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Summer and Fall Term Montgomery Fellows to Focus on Indian History andLiterature

Beginning this summer, the Montgomery Endowment will bring two distinguished Fellows to campus who will enhance learning opportunities around international issues, particularly those related to South Asia. Acclaimed Indian writer, Githa Hariharan, and distinguished historian of India, Romila Thapar, will be in residence as Montgomery Fellows.

Romila Thapar
Romila Thapar
Githa Hariharan
Githa Hariharan

Hariharan will teach in the English department during the summer term. Her course, The Edges of Nation-Making: Perspectives on Modern Indian Literature, will be augmented by meetings with faculty, students, staff, and members of the community, and she will give a public lecture, "In Search of Our Other Selves," Tuesday, July 11, at 4 p.m. in Filene Auditorium, Moore Hall.

In the fall term, Thapar, one of the world's most respected historians, will be in residence at Dartmouth. Her course, The Perception of the Past in Early India, will be taught in the history department and, like the course offered by Hariharan, will enhance curricular offerings. On Tuesday, October 10, Thapar will deliver a public lecture, "Interpretations of Early Indian History," at 4:30 p.m. in Filene Auditorium, Moore Hall.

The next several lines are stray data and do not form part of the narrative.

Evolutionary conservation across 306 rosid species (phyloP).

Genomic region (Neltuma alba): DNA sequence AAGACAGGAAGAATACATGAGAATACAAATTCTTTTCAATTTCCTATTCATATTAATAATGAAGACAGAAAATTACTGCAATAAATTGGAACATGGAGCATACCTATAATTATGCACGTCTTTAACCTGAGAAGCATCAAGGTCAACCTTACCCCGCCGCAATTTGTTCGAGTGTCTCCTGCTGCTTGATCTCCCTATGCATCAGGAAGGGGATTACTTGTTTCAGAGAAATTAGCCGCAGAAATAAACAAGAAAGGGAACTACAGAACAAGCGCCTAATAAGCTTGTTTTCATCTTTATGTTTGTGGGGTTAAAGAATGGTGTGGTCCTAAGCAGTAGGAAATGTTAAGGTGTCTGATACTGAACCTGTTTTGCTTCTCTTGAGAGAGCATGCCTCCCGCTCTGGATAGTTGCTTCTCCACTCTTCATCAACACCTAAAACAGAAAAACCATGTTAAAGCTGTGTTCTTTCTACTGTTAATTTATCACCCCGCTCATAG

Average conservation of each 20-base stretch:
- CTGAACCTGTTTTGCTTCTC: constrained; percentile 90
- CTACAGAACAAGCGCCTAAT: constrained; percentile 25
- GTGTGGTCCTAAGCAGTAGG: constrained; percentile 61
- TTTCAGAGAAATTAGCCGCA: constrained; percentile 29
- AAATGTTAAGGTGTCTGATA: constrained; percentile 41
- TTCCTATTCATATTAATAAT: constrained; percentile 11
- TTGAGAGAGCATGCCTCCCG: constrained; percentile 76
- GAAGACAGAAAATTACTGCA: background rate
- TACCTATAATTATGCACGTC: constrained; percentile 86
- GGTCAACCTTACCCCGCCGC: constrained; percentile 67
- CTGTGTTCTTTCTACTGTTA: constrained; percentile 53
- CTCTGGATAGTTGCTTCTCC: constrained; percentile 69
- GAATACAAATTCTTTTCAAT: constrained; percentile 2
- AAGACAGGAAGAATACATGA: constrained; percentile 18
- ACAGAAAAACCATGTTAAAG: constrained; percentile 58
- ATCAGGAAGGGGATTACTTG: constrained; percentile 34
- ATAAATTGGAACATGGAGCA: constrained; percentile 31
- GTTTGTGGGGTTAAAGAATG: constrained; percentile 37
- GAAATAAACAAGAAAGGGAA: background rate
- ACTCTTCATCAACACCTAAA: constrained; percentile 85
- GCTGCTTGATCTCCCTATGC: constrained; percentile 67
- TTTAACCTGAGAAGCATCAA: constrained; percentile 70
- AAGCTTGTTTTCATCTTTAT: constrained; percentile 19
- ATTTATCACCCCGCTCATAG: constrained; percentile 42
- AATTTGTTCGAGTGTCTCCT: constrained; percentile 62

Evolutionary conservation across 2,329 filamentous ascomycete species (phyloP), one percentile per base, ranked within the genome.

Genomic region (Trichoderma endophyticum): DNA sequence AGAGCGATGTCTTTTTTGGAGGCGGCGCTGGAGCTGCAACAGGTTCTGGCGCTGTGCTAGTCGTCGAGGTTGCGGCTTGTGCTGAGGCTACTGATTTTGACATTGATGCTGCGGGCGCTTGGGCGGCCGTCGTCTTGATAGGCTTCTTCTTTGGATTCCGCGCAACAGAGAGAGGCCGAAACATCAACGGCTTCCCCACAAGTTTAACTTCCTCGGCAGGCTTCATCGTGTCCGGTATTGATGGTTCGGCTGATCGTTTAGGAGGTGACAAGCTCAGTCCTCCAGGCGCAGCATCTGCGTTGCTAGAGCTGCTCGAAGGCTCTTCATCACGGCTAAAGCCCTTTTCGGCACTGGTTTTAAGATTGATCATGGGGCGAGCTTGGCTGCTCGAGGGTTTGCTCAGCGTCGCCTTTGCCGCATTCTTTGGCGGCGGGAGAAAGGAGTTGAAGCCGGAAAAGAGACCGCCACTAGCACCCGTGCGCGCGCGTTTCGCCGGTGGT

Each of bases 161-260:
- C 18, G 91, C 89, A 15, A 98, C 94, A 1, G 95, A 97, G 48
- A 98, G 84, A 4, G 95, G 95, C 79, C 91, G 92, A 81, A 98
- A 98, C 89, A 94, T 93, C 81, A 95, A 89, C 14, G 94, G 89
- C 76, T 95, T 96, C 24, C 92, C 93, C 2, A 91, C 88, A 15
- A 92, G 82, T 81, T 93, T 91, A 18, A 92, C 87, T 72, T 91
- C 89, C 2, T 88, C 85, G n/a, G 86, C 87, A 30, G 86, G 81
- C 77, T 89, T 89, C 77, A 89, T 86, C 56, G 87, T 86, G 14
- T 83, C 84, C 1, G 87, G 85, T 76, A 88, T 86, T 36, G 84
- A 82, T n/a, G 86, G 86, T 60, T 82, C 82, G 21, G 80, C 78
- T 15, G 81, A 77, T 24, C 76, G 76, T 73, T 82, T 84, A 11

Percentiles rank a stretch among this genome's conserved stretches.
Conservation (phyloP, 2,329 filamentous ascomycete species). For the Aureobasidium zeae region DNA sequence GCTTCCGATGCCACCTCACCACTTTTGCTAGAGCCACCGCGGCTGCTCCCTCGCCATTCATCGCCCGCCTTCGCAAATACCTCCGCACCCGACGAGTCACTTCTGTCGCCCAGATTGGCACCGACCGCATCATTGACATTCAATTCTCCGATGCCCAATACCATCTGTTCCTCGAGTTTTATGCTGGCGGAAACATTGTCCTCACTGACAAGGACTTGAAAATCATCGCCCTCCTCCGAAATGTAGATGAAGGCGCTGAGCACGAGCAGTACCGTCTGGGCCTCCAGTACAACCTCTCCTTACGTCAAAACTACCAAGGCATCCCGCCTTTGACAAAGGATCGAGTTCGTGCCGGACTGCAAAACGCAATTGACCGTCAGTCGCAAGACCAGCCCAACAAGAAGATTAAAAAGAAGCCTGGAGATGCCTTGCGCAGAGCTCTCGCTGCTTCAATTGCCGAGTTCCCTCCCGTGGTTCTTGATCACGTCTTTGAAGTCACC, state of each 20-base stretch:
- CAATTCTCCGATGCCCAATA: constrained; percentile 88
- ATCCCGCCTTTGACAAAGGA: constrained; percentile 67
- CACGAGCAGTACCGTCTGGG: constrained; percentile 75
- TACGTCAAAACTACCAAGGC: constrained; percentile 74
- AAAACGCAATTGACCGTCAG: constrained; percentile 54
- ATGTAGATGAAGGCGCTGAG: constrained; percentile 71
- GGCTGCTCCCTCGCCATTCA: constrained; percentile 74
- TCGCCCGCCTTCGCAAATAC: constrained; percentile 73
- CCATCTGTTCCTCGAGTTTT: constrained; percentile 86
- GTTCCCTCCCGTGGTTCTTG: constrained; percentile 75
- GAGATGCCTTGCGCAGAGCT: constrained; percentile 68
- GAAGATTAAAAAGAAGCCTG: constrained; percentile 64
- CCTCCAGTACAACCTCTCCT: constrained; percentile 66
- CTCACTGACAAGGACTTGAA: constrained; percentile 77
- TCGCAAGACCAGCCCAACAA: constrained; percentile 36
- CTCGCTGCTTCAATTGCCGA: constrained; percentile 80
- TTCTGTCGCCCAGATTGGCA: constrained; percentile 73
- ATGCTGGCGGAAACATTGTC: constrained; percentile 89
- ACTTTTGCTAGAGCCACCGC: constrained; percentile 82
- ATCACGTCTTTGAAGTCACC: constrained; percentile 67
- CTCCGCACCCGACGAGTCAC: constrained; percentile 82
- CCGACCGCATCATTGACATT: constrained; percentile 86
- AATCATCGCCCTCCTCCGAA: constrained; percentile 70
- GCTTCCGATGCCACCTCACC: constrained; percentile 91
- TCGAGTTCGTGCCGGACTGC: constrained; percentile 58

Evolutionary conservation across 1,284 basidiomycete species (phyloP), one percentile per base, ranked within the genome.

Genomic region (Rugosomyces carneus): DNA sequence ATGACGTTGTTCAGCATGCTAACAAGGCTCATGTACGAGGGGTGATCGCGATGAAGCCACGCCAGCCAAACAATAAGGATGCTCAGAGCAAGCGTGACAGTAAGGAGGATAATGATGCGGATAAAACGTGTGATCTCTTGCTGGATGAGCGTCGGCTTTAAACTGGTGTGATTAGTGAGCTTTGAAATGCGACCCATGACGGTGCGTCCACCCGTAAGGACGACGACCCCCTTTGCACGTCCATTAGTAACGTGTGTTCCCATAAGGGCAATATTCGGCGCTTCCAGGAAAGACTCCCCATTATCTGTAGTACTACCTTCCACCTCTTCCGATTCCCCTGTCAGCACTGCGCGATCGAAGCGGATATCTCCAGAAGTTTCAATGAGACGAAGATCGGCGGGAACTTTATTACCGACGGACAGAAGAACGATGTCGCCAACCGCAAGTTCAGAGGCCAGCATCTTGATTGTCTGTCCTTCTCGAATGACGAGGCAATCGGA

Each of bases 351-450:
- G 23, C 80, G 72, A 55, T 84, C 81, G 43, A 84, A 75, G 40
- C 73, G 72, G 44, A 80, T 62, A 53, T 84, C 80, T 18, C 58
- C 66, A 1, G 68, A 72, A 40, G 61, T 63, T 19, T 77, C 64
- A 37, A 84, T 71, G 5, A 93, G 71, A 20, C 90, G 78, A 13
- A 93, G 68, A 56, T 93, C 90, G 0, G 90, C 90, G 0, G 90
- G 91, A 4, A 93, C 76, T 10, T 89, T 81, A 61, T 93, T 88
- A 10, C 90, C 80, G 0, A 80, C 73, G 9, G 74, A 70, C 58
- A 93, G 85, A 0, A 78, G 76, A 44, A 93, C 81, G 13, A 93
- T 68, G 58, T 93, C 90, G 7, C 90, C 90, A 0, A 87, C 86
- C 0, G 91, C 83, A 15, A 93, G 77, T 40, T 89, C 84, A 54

This will be Thapar's second visit to Dartmouth. In 2003 she delivered the Robert F. Allabough Class of 1934 Memorial Lecture sponsored by the history department to enthusiastic response from students and faculty. She is a graduate of Punjab University and holds a doctorate from London University. She was appointed to the Chair in Ancient Indian History at Jawaharlal Nehru University in New Delhi where she is now professor emerita. In 1983 she was elected general president of the Indian History Congress and in 1999 a corresponding fellow of the British Academy. The first holder of the Kluge Chair in Countries and Cultures of the South at the John W. Kluge Center of the Library of Congress, she is an honorary fellow of Lady Margaret Hall, Oxford University.

In more than four decades of scholarship, teaching, and writing, she has produced over 15 volumes, including the classic The Penguin History of Early India: From the Origins to A.D. 1300. She has held visiting faculty positions in universities around the world and has received honorary degrees from the University of Chicago, Mount Holyoke College, Oberlin College, the Institut National des Langues et Civilisations Orientales in Paris, the University of Oxford, and the University of Calcutta. In 2003 she received the Distinguished Service Award from the Association of Asian Studies.

Thapar is no stranger to controversy. Over the course of her distinguished career she has been an outspoken advocate of views that have, at times, been perceived radical. In the Indian magazine Frontline, she wrote recently on how certain aspects of the teaching of Indian history have been used to serve political ends. "Since the claim to a particular historical interpretation can become a justification for constructing a particular kind of society, there should be an awareness of what history is being used for."